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This article in AJ

  1. Vol. 87 No. 5, p. 935-941
     
    Received: Oct 28, 1994
    Published: Sept, 1995


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doi:10.2134/agronj1995.00021962008700050027x

Establishment and Persistence of Legumes Interseeded into Switchgrass

  1. Kevin M. Blanchet,
  2. J. Ronald George ,
  3. Randall M. Gettle,
  4. Dwayne R. Buxton and
  5. Kenneth J. Moore
  1. Dep. of Agron., Iowa State Univ., Amers, IA 50011.

Abstract

Abstract

Little information is available for renovation of established switch-grass (Panicum virgatum L.) with cool-season forage legumes. Field experiments were conducted to determine seeding success, persistence, and impact on grass when 10 forage legumes and a legume mixture were no-till interseeded into established ‘Cave-in-Rock’ switchgrass near Ames, IA. Legumes interseeded in early April 1991 and 1992 were biennial ‘Polara’ white-flowered sweetclover (Melilotus alba Medik.) and ‘Madrid’ yellow-flowered sweetclover (‘Melilotus officinalis’ Lam.), ‘Norcen’ and ‘Fergus’ birdsfoot trefoil (Lotus corniculatus L.), ‘Apollo Supreme’ and ‘Alfagraze’ alfalfa (‘Medicago saliva’ L.), Mammoth and ‘Redland II’ red clover (Trifolium pratensez L.), ‘Emerald’ crownvetch (Coronilla varia L.), common hairy vetch (Vicia villosa Roth.), and a 50:50 mixture of Norcen trefoil and medium red clover. Legume renovation was compared with grass fertilized with N at 0, 60, 120, and 240 kg ha−1. Excellent legume establishment was observed in June, about 2.5 mo after interseedings, with mean legume plant density of 195 and 163 plants m−2 for 1991 and 1992 seedings, respectively. Both alfalfa cultivars and hairy vetch had highest percentage establishment. Average legume persistence to June of the second year was nearly 50% for 1991 and 30% for 1992 seedings (less in 1992 because of greater winter losses). Grass stem density during the establishment year was not affected by legume renovation. Decline in grass stems during the second year was greatest for trefoil and the trefoil-red clover mixture, and intermediate for alfalfa and red clover, with minimal to no effect for the sweetclovers, crownvetch, and hairy vetch. Hence, legumes can be successfully established into switchgrass and can be maintained into the second year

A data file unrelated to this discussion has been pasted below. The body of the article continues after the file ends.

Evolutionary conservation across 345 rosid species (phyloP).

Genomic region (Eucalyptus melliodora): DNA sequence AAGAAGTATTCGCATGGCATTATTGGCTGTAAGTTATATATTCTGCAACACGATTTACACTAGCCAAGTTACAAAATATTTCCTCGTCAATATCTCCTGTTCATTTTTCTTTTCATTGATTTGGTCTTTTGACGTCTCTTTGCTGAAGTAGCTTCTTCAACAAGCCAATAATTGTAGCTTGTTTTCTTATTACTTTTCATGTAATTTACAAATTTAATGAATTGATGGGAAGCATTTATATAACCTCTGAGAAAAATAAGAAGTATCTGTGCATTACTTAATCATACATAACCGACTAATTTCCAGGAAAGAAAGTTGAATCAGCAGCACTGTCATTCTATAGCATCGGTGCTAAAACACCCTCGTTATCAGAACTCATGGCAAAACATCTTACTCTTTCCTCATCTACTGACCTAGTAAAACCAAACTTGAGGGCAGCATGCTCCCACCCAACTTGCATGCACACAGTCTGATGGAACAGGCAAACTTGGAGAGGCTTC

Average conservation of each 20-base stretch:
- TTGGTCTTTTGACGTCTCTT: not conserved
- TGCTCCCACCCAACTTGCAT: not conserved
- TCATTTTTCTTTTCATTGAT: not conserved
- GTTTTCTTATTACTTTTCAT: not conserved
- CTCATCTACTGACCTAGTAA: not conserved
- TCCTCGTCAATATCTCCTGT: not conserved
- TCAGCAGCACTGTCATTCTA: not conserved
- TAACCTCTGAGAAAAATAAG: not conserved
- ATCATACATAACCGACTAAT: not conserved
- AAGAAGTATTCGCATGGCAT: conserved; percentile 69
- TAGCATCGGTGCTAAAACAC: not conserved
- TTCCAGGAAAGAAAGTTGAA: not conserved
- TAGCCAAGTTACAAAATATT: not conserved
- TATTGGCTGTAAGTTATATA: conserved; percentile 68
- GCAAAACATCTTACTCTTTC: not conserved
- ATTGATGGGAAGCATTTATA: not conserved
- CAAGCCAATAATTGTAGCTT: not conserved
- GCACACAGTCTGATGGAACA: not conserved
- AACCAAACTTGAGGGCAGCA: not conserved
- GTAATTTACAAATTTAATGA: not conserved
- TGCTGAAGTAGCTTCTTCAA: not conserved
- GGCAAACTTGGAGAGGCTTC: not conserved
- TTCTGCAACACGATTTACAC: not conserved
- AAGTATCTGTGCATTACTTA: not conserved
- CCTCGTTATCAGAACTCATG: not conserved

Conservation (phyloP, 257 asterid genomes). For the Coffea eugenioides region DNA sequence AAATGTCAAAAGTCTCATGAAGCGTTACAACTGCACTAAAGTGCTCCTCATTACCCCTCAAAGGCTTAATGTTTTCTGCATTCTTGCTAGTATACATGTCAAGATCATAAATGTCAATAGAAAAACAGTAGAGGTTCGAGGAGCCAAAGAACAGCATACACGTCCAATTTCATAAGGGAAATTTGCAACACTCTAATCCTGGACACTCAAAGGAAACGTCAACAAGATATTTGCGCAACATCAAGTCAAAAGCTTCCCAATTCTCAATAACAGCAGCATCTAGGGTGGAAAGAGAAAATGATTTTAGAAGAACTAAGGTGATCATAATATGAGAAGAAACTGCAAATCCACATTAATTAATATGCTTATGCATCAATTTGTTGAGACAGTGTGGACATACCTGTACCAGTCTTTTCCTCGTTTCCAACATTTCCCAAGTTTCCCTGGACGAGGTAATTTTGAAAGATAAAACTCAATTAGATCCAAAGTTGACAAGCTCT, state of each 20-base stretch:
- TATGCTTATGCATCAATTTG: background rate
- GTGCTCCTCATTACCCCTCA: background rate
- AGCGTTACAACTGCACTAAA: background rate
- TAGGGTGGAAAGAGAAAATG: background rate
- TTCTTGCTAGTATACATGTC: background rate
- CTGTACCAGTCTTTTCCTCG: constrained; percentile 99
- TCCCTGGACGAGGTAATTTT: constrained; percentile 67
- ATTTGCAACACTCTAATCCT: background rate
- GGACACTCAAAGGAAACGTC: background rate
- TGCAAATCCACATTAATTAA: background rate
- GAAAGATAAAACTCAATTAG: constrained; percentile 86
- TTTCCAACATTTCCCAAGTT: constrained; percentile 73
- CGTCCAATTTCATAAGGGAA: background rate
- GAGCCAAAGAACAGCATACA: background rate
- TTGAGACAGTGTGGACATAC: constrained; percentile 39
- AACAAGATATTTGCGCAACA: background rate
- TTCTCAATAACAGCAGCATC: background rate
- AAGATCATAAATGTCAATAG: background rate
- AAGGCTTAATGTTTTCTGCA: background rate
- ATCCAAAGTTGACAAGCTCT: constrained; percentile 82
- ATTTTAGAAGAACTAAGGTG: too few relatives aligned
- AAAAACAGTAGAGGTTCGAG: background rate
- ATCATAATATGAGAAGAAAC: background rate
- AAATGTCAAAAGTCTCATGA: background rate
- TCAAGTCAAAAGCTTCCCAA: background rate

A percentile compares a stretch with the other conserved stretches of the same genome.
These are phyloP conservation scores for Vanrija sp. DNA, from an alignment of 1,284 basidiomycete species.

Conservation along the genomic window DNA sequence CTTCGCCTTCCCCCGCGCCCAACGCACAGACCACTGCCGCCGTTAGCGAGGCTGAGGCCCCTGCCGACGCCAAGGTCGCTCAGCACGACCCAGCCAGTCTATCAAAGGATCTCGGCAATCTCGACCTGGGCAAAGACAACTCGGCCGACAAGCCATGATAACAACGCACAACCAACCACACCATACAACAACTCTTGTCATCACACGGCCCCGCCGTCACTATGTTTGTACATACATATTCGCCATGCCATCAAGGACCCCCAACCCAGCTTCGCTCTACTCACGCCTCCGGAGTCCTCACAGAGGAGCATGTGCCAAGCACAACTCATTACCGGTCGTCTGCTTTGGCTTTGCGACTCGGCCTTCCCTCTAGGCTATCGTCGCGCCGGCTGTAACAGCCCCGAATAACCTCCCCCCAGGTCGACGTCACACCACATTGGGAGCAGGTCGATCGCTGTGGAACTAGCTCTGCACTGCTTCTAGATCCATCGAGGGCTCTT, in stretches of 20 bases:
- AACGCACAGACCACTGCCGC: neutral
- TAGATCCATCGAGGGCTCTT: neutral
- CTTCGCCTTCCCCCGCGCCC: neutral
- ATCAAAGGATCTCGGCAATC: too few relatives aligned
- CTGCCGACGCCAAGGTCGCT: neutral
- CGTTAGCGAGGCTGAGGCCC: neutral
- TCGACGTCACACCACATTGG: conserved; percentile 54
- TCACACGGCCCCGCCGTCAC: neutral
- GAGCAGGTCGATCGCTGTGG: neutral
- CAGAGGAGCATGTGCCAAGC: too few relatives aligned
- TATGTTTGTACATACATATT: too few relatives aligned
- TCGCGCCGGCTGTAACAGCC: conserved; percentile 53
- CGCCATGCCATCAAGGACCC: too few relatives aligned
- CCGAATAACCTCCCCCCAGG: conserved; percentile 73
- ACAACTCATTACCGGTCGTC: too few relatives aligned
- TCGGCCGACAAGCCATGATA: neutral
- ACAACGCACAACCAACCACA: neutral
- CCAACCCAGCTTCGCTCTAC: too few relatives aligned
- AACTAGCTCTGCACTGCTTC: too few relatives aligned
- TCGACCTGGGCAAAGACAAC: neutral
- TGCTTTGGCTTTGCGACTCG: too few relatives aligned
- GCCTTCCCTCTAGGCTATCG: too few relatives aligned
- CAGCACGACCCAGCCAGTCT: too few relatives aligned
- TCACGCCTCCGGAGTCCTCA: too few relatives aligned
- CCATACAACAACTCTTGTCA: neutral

Joint contribution of Iowa State Univ. and U.S. Dairy Forage Res. Ctr. of the USDA-ARS. Journal Paper no. J-16080 of the Iowa Agric. and Home Econ. Exp. Stn., Ames, IA. Project no. 2899. Supported in part by the Leopold Center for Sustainable Agriculture.

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